could smell like roses. At the same time, we could
point to colored killers (in our pay), and say, Look,
they are still incapable of civilization. What
is more, we could use their savagery as justification
for killing colored peoples on our own account.
recently, the US has gone back to killing on its own
account. Starting in the 1980s, taking advantage of
their indebtedness which we helped create
we began a general economic warfare against the Periphery,
stripping down their economies for takeover by Core
capital. In this new war, the colonial governors and
viceroys have been replaced by two banks the
World Bank and the IMF and a trade enforcer,
the WTO. Like the famines in British India, this war
has produced tens of millions of hidden victims, dead
from hunger and disease.
1990, the US introduced a new, deadlier form of economic
warfare: it placed Iraq under a total siege. This
instrument was chosen because we knew that Iraq was
vulnerable: it imported much of its food, medicines,
medical equipment, machinery and spare parts, nearly
all paid for by oil exports. Imposed to end Iraqi
occupation of Kuwait, the siege ended some thirteen
years later only after the US had occupied Iraq. Only
after the siege had killed more than a million and
a half Iraqis, half of them children.
again, the US is the worlds nerve center of
reactionary ideologies. The post-War restraints on
the use of deadly force now gone, the United States
revels in the use of deadly force. Not that alone,
it wants to be seen using deadly force. It wants to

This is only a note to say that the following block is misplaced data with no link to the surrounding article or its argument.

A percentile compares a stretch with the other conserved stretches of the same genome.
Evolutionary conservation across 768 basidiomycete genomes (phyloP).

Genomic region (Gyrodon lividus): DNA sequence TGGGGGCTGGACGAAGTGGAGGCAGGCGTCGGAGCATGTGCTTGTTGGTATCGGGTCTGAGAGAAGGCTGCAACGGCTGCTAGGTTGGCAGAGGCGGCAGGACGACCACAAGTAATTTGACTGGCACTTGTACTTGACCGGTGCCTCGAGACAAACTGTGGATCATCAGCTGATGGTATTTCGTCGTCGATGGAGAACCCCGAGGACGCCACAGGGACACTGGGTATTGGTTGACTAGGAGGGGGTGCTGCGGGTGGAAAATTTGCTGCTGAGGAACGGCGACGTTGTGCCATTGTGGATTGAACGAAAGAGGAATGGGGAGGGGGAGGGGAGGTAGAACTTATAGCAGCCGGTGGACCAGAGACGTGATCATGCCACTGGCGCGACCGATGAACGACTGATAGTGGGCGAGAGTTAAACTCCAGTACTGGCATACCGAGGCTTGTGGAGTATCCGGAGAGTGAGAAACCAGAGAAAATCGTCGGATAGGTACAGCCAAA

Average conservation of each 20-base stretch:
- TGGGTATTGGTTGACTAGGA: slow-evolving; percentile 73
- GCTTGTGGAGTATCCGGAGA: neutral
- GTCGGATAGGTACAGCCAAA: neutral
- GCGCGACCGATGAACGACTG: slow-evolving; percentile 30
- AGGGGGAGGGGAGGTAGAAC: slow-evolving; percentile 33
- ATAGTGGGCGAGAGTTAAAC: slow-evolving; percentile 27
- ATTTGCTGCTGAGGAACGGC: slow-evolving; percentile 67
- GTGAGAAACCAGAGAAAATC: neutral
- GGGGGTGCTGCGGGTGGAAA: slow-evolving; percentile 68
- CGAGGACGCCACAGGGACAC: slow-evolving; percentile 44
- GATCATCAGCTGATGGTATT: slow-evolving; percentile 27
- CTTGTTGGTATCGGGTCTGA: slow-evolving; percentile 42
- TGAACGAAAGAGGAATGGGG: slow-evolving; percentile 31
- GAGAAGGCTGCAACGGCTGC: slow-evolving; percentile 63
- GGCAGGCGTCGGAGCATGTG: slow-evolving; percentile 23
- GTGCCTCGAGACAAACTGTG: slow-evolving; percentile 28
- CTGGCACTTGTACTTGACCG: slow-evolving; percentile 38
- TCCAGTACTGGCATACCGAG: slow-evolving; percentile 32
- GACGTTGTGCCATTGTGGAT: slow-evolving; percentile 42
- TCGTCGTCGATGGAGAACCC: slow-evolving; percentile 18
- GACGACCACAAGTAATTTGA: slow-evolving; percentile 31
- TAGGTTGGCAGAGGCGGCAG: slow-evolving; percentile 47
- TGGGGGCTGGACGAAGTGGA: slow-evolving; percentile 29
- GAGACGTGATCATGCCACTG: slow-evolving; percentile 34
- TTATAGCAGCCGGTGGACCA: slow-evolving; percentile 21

be feared, even loathed for its magnificent power,
raining death from the skies as never before, like
no other power before. At manufacturing death, we
brook no competition.
militarism and wars create their own rationale. In
time, Islamist enemies were elevated and magnified,
with help from the Zionists. Rogue states stepped
out of the shadows. The swamps began to spawn terrorists.
Weapons of mass destruction proliferated. Sagely Orientalists
suddenly awoke to an Arab democracy deficit.
Islam, they declared, is misogynist, anti-modernist
and anti-democratic. The civilizing mission was Arabized.
The musty odors of jingoism, militarism, racism and
religious bigotry infested the air. Like a godsend,
the attacks of September 11, 2001, galvanized America.
Imperialism and racism rode into town, cheek by jowl,
hand in hand.
new colonization project has now snagged its chief
prize. An Arab Ozymandias brought low. The man who
tortured, killed and gassed his own people is in American
hands. Our civilizing mission displays its trophy.
We are repeatedly invited to peep into the oral orifice
of this bedraggled Saddam. Ladies and gentlemen,
we got him.
images of Saddam the captive, haggard, resigned, defanged,
are images of our raw power. Our power to appoint,
anoint, finance and arm surrogates in the Periphery:
and when they go wrong, our power to wage war against
their people; destroy their civilian infrastructure,
poison their air, water and soil with uranium; lay
siege to their economy; and, finally to invade and
occupy their country. We will go to any lengths to
save the people of the Periphery from our tyrants.
then, wretched denizens of the Periphery, there is
cause to rejoice. Lift your Cokes and offer a toast
to the Boy Emperor even as he launches plans to establish
a thousand years of Pax Americana. He will bring down
all outmoded tyrannies, and root out rogue states,
dictatorships and monarchies. He will extirpate all
fundamentalists, hunt down all terrorists, track down
all drug lords, and scrap all unfriendly WMDs. This
will be the great cleansing of all self-created challenges
to the Empire. In the end nothing will stand between
the Empire and the Periphery, between Capital and
Labor, between Thesis and Anti-Thesis.
the Empire is advancing its day of reckoning with
Shahid Alam is professor of economics at Northeastern
University. His last book, Poverty from the Wealth
of Nations, was published by Palgrave in 2000. He
may be reached at email@example.com.
Visit his webpage at http://msalam.net.
© M. Shahid Alam